Though EBITDA guidance adjustments were not universally positive for the second quarter, the defensiveness of the midstream business model is apparent in the significant number of companies maintaining or raising guidance. The stability of 2020 and 2021 EBITDA estimates in light of considerable stress is a clear differentiator for midstream relative to other energy sectors, yet midstream performance has been relatively in line with broader energy. Though midstream outperformed during earnings season, a continuation of that trend will require sustained execution and discipline as well as fresh investor interest in the space.
Western Midstream Partners LP (WES)
Plains All American Pipeline LP (PAA)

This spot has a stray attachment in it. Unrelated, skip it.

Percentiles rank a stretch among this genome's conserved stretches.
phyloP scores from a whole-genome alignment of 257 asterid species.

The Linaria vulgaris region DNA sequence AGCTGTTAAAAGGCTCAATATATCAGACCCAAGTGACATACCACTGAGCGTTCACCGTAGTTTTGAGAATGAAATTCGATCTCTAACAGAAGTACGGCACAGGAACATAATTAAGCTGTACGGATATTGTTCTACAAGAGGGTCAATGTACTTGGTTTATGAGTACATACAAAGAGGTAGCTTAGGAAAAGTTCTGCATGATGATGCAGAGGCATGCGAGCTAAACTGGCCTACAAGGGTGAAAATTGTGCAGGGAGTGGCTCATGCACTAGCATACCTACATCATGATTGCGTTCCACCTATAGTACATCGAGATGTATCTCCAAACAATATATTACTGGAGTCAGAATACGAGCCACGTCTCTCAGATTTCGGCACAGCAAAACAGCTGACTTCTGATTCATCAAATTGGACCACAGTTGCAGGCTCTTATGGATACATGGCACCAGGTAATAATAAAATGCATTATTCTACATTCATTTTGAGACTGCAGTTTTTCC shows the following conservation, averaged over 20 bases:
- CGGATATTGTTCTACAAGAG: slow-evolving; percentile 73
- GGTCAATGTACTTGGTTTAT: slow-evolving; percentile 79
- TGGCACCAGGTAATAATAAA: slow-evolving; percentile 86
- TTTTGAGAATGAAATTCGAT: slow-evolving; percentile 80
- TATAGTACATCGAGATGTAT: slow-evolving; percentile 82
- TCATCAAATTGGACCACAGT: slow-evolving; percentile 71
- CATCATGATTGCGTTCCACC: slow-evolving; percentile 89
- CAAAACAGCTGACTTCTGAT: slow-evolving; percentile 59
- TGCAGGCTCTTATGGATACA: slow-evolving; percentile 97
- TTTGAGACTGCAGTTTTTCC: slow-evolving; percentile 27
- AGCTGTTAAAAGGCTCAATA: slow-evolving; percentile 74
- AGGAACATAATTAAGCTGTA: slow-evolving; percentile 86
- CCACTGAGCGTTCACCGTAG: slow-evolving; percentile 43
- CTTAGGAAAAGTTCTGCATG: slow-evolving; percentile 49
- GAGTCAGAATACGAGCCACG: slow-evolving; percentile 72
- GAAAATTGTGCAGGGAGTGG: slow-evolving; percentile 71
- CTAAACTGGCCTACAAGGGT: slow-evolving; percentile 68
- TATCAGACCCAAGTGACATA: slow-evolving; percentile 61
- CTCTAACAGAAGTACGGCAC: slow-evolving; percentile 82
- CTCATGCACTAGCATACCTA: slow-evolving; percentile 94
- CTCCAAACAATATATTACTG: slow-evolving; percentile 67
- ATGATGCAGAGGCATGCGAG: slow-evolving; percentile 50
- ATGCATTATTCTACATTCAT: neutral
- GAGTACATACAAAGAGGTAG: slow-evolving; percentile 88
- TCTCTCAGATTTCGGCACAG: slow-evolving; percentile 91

Targa Resources Corp (TRGP)
Equitrans Midstream Corp (ETRN)
Hess Midstream LP (HESM)
Altus Midstream Co (ALTM)
DCP Midstream LP (DCP)
EnLink Midstream LLC (ENLC)
Crestwood Equity Partners LP (CEQP)
The Williams Companies Inc (WMB)
Cheniere Energy Inc (LNG)
Enable Midstream Partners LP (ENBL)
Antero Midstream Corporation (AM)
NuStar Energy LP (NS)
Noble Midstream Partners LP (NBLX)
Rattler Midstream LP (RTLR)
CNX Midstream Partners LP (CNXM)
BP Midstream Partners LP (BPMP)
Energy Transfer LP (ET)
Genesis Energy LP (GEL)
NGL Energy Partners LP (NGL)
Kinder Morgan Inc (KMI)
Magellan Midstream Partners LP (MMP)
Summit Midstream Partners LP (SMLP)
Oasis Midstream Partners LP (OMP)
ONEOK Inc (OKE)
Pembina Pipeline Corp (PPL CN)
Enbridge Inc (ENB CN)